Korean poetry

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Korean poetry is poetry performed or written in the Korean language or by Korean people. Traditional Korean poetry is often sung in performance. Until the 20th century, much of Korean poetry was written in Hanja and later Hangul.

History

The performance of oral songs in the religious life of the ancient Korean people is vivildy recorded in Chinese dynastic histories. At state assemblies the chief ritualist would tell the story of the divine origin of the founder, as evinced by foundation myths, and his extraordinary deeds in war and peace. Recited narrative was interspersed with primal songs that not only welcomed, entertained, and sent off gods and spirits. Thus orality and performance were significant features of vernacular poetry in ancient Korea.[1]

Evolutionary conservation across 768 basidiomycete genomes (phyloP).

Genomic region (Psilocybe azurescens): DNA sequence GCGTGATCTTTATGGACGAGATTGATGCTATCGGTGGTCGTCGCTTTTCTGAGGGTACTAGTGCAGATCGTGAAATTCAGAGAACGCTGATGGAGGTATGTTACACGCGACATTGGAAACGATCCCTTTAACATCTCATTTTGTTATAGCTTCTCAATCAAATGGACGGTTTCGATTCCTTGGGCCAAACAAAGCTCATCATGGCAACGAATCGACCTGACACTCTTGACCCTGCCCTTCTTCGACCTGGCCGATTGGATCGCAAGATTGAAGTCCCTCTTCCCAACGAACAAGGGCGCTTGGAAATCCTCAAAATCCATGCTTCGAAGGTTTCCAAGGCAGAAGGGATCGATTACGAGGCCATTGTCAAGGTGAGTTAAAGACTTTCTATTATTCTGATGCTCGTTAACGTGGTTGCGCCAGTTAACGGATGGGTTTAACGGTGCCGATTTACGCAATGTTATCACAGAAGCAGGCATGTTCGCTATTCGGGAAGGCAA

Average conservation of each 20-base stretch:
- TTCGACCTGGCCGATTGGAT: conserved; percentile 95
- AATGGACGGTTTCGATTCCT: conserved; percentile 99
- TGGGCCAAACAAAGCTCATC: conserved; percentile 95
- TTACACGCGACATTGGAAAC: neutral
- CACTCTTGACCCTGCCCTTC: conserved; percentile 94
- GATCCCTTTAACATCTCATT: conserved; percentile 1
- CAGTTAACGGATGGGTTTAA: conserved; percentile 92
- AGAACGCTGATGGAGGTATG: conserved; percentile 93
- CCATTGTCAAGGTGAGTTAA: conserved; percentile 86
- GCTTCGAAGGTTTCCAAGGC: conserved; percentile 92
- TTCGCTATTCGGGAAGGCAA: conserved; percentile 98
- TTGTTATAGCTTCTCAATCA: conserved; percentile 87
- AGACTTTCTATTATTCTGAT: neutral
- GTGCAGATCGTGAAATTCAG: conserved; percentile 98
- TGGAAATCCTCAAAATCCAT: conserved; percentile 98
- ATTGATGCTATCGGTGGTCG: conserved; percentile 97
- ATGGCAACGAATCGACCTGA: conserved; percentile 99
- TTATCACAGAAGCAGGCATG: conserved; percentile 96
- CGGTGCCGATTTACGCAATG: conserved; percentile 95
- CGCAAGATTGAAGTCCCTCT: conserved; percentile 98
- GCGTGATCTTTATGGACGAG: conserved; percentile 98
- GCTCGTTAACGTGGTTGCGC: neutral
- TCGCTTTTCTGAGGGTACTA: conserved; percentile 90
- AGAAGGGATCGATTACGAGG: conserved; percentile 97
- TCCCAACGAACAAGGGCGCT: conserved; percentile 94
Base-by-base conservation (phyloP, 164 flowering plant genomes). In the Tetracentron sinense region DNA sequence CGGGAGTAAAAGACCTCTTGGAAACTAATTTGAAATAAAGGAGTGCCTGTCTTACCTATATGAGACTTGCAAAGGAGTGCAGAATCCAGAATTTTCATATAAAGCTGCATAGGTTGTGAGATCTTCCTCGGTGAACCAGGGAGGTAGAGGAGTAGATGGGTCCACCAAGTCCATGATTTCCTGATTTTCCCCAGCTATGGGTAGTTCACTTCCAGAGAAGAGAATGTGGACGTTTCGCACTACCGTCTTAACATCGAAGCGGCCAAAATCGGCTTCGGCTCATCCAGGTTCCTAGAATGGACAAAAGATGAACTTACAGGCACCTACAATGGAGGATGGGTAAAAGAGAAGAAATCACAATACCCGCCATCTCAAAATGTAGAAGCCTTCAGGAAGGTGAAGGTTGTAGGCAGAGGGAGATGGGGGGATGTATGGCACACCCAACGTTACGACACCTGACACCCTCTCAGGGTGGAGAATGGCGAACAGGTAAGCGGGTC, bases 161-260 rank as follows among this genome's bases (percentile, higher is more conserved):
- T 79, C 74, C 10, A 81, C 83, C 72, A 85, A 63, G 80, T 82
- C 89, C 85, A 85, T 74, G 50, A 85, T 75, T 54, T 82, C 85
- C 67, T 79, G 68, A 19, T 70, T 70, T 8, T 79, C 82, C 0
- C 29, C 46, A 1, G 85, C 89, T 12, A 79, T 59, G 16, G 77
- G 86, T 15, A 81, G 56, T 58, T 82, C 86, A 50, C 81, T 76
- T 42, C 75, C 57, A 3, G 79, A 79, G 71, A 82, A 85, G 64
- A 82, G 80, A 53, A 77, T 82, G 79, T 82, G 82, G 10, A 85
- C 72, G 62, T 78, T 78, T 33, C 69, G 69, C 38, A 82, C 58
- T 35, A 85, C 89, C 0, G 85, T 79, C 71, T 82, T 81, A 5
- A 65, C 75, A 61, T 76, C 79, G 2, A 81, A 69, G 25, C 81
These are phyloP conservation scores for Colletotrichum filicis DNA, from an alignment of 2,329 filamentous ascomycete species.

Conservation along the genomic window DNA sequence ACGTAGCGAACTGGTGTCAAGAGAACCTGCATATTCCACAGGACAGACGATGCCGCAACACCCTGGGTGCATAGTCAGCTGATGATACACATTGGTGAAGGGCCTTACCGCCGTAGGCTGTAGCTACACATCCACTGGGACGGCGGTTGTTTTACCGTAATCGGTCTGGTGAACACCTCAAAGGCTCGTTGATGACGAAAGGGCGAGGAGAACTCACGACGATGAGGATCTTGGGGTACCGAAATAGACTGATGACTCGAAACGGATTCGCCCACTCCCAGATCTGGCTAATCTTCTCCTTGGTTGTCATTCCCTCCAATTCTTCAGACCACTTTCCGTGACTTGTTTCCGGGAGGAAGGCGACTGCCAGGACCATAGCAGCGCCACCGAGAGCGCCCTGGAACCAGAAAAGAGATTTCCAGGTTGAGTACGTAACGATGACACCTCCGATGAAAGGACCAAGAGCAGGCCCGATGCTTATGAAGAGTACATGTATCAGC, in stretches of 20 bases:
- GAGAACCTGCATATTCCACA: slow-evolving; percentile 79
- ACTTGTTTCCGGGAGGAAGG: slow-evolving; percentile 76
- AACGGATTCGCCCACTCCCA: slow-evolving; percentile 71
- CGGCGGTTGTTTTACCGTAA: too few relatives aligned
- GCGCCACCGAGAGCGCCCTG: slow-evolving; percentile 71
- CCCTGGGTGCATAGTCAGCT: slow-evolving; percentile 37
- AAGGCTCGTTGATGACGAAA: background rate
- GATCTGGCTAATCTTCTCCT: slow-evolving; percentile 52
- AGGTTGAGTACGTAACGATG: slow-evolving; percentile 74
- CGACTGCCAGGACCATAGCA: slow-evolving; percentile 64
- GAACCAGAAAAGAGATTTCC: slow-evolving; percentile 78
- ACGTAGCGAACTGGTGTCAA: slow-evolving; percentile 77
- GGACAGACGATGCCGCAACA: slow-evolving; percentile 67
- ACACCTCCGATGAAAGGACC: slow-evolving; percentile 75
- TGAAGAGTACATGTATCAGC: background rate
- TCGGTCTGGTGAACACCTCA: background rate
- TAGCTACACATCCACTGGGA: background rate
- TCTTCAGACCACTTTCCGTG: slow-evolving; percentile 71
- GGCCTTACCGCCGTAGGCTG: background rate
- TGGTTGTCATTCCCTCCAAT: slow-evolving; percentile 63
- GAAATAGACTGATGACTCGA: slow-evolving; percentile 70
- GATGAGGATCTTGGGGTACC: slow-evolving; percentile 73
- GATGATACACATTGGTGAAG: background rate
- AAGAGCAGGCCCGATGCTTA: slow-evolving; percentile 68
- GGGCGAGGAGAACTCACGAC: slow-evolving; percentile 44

A famous surviving example dates to 17 BC, Yuri's Song of Yellow Birds (Hwangjoga, 황조가/黃鳥歌). Some later Korean poetry followed the style of Tang lyric poetry such as the shi poetry form. Notable Korean poetry began to flourish during the Goryeo period (starting in 935). Collections were rarely printed.

Choe Chiwon (857–10th century)

Sijo, Korea's favorite poetic genre, is often traced to seonbi scholars of the 11th century, but its roots, too, are in those earlier forms. The earliest surviving poem of the sijo genre is from the 4th century. Its greatest flowering occurred in the 16th and 17th centuries under the Joseon Dynasty.

Hyangga